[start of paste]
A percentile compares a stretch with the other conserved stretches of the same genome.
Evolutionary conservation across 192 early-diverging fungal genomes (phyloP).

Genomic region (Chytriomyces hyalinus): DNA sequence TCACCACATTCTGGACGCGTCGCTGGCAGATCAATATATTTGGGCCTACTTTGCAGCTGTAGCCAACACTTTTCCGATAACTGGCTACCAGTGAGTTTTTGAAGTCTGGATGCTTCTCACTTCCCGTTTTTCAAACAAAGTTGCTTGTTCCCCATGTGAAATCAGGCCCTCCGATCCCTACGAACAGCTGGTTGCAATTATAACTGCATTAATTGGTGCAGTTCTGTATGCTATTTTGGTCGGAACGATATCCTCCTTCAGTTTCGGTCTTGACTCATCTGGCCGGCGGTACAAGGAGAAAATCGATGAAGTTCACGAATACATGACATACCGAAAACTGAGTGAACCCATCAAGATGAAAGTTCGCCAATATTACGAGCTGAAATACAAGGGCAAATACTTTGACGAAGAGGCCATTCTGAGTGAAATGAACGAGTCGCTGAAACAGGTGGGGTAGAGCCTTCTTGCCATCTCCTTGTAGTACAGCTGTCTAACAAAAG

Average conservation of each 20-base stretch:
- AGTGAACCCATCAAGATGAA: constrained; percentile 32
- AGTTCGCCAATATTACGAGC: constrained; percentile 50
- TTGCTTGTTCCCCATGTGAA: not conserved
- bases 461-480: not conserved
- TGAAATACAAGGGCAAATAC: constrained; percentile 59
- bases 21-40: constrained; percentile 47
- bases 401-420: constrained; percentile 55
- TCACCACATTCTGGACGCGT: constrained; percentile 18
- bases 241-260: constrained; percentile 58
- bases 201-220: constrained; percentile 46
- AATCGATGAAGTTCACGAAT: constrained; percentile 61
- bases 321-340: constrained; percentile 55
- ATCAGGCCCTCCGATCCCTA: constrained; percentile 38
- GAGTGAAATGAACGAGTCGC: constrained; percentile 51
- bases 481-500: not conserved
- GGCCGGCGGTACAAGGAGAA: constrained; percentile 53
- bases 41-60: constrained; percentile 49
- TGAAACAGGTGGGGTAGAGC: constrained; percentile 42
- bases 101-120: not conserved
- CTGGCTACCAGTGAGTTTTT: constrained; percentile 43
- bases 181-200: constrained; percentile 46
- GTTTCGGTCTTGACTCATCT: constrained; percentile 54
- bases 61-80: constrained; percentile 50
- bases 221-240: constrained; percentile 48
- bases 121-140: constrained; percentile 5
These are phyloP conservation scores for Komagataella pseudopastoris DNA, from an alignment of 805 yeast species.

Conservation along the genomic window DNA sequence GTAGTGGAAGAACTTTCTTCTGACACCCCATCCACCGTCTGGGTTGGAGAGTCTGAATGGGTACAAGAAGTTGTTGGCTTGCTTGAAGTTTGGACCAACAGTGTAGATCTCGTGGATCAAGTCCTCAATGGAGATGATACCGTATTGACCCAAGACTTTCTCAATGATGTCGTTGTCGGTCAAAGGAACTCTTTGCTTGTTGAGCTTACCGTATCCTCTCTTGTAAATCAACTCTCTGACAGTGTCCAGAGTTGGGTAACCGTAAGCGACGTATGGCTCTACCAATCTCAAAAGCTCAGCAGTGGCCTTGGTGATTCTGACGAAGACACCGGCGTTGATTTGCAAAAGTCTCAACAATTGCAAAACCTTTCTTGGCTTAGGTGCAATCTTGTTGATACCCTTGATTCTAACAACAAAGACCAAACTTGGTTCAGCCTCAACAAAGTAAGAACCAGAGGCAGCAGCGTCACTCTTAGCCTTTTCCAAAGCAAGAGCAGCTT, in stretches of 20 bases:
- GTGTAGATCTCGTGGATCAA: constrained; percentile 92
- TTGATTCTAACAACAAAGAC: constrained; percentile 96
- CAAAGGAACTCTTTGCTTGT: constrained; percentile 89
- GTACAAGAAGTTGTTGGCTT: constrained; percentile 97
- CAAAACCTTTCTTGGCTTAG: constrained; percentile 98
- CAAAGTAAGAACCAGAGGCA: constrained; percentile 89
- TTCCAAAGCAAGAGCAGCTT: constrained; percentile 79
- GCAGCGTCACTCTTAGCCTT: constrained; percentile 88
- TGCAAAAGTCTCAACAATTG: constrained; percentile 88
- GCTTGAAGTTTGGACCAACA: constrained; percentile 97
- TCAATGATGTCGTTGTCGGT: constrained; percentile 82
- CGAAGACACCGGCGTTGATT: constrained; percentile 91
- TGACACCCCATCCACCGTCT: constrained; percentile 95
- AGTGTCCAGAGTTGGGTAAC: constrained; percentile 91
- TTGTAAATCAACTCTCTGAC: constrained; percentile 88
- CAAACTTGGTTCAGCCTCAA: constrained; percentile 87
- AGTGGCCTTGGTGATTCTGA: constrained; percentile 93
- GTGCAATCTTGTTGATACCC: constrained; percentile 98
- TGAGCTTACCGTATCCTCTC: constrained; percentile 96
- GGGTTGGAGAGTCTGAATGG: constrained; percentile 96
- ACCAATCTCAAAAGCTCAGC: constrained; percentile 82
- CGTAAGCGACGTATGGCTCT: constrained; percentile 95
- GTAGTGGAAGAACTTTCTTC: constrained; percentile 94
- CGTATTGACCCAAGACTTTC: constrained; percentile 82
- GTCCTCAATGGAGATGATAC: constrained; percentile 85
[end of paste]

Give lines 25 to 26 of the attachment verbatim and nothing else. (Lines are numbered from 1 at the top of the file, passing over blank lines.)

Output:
- bases 181-200: constrained; percentile 46
- GTTTCGGTCTTGACTCATCT: constrained; percentile 54